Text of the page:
Milford Green earns spot on state Register of Historic Places

The Milford Green has been added to the state Register of Historic places.

The Milford Green has been listed on the state’s Register of Historic Places by the Connecticut Preservation Council, city officials announced.

“Milford is proud to be a place steeped in history and charm while also a community that is thriving with all the amenities expected of a world class 21st century city,” said Mayor Ben Blake.

Created and authorized in 1975 under the Conn. General Statute 10-321(b)(2), the state Register of Historic Places is Connecticut’s official listing of sites and structures that characterize the historical development of the state. The statute defines the State Register as an “itemized list locating and classifying historic structures and landmarks throughout the state.”

The State Register includes districts, sites, buildings, structures and objects of national, state or local significance. These resources must possess integrity of location, design, setting, materials, workmanship, feeling and association meeting specific criteria.

The Milford Green, located between Broad Street and South Broad Street, is officially listed as the second longest Green in New England and has had many uses throughout its history, which include being used as a pasture for cattle during colonial times and a militia training ground during the American Revolution.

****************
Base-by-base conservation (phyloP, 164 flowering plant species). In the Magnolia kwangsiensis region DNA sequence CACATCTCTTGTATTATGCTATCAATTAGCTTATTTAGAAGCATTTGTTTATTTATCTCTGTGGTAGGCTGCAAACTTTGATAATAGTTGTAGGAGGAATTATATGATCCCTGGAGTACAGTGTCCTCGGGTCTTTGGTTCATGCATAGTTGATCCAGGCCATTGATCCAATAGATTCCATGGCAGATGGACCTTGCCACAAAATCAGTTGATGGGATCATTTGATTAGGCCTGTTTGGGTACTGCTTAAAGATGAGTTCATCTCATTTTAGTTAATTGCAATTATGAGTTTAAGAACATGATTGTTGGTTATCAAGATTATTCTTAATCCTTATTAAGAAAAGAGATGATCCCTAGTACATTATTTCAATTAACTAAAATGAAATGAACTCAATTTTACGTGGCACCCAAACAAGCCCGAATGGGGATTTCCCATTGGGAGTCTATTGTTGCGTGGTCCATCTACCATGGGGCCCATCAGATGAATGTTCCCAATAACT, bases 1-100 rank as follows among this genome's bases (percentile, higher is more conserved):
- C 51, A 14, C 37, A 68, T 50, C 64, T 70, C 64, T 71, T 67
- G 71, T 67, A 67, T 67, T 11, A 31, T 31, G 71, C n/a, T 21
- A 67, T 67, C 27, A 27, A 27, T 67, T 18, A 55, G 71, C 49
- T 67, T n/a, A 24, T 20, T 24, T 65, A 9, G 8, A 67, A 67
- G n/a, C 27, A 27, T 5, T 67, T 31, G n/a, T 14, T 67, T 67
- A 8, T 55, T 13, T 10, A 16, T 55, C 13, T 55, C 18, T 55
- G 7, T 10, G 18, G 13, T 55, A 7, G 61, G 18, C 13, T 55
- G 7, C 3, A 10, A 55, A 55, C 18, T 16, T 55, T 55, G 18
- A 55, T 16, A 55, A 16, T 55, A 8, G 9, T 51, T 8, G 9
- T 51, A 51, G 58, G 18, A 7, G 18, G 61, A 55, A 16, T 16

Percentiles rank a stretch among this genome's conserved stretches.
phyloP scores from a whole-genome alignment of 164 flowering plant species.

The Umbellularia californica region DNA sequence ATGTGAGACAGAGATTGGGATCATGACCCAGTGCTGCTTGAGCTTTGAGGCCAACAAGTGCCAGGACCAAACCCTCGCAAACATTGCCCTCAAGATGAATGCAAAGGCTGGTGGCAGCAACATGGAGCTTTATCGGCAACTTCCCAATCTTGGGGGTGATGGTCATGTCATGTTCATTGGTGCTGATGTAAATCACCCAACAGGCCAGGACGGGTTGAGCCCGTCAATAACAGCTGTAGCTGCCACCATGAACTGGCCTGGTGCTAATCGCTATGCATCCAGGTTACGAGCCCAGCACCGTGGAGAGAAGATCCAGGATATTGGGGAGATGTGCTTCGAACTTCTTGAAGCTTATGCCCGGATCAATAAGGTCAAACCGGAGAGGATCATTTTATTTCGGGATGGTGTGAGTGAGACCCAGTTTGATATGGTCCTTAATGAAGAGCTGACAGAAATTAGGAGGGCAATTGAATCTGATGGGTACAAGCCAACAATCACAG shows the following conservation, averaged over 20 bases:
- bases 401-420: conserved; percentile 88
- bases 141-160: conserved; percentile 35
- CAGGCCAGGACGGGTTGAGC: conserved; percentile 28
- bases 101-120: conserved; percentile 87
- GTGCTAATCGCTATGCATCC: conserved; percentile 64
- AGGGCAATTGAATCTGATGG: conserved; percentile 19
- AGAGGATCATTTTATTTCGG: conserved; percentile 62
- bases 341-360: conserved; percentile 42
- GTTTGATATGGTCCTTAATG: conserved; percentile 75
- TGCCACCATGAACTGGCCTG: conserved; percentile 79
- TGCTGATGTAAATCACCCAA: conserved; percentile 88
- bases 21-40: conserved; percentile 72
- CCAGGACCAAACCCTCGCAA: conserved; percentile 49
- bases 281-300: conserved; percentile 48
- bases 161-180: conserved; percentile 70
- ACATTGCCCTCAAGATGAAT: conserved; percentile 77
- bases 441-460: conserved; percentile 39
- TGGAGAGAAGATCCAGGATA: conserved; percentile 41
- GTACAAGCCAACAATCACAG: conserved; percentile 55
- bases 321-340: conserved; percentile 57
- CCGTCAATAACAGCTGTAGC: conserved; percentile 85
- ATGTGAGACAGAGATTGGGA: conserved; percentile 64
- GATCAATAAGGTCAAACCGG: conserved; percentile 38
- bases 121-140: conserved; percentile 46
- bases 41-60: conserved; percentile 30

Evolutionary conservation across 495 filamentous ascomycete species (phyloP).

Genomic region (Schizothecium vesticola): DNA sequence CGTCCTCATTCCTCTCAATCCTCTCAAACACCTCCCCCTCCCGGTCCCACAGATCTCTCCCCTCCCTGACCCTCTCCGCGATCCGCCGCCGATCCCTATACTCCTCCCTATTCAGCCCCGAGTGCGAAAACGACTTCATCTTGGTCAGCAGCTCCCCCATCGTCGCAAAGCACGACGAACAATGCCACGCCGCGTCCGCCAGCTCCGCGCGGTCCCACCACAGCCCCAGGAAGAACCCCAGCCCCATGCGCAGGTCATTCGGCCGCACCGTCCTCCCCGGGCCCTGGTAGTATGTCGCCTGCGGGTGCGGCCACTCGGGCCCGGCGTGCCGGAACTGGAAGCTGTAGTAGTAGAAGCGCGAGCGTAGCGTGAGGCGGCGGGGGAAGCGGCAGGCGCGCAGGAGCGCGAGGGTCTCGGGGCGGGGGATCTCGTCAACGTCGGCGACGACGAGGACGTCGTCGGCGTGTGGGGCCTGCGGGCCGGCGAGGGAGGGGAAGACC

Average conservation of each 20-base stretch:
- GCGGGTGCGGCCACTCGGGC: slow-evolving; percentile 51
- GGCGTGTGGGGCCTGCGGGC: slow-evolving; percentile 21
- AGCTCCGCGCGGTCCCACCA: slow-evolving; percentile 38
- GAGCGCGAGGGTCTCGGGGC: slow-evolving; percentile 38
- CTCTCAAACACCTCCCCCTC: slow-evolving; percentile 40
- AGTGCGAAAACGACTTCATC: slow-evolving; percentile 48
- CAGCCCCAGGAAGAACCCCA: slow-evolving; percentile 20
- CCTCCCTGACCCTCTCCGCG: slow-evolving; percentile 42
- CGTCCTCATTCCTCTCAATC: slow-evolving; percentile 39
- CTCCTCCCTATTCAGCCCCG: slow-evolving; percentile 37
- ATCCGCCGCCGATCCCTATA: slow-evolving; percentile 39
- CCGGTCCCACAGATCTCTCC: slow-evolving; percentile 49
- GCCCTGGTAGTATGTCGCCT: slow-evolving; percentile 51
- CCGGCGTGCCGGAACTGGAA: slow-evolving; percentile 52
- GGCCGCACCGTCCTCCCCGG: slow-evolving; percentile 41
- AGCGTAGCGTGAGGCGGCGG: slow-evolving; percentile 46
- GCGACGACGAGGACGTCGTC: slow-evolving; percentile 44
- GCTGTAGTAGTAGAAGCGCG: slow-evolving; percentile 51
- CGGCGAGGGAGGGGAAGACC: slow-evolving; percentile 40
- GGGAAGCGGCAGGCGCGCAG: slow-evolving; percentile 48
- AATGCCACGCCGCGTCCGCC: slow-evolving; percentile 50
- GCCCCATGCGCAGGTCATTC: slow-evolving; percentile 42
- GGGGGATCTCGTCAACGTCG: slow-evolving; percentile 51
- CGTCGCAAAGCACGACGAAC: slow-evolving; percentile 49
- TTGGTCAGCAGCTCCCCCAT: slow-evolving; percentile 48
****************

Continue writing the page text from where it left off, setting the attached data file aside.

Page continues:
“The Milford Green is the centrally located historic core of the City of Milford,” said Michele Kramer, president of the Milford Preservation Trust and Member on the Historic District Commission. “It has been a public space with Broad Street serving as Milford’s central roadway since at least 1646. Broad Street was the main thoroughfare from the earliest maps. It has many memorials on it and has always been used as a gathering place for Milford residents as it still is today. It’s used for memorials, services and arts and crafts fairs, and Santa coming and all.”

“It was a long process that started back a few years ago, there’s a lot involved in these nominations,” said Kramer. “I think most Milford residents would be surprised to learn it wasn’t already on the State Register. After a long process we’re very pleased that this central important gathering place and historic space in Milford has finally been recognized and will now be protected and will remain open space.”

Nomination legwork included filling out a 34-page nomination form by the Department of Economic and Community Development State Historic Preservation Office and, “A conversation with the mayor’s Open Space Commission and Letitia Malone (Milford’s open Space Committee Chair) who was another key figure along with our former City Historian Richard Platt,” Kramer said. “We consulted with the state Historic Preservation Office and it has to go before a council and all of that.”

“This brings us one step closer to preserving historic assets in perpetuity,” said Malone. “In addition to the Milford Green, the Laurel Beach Casino has just been listed on the State Register and under nomination and in process now is the Villa Rosa Mansion, the Poli Estate and those little satellite villas,” added Kramer.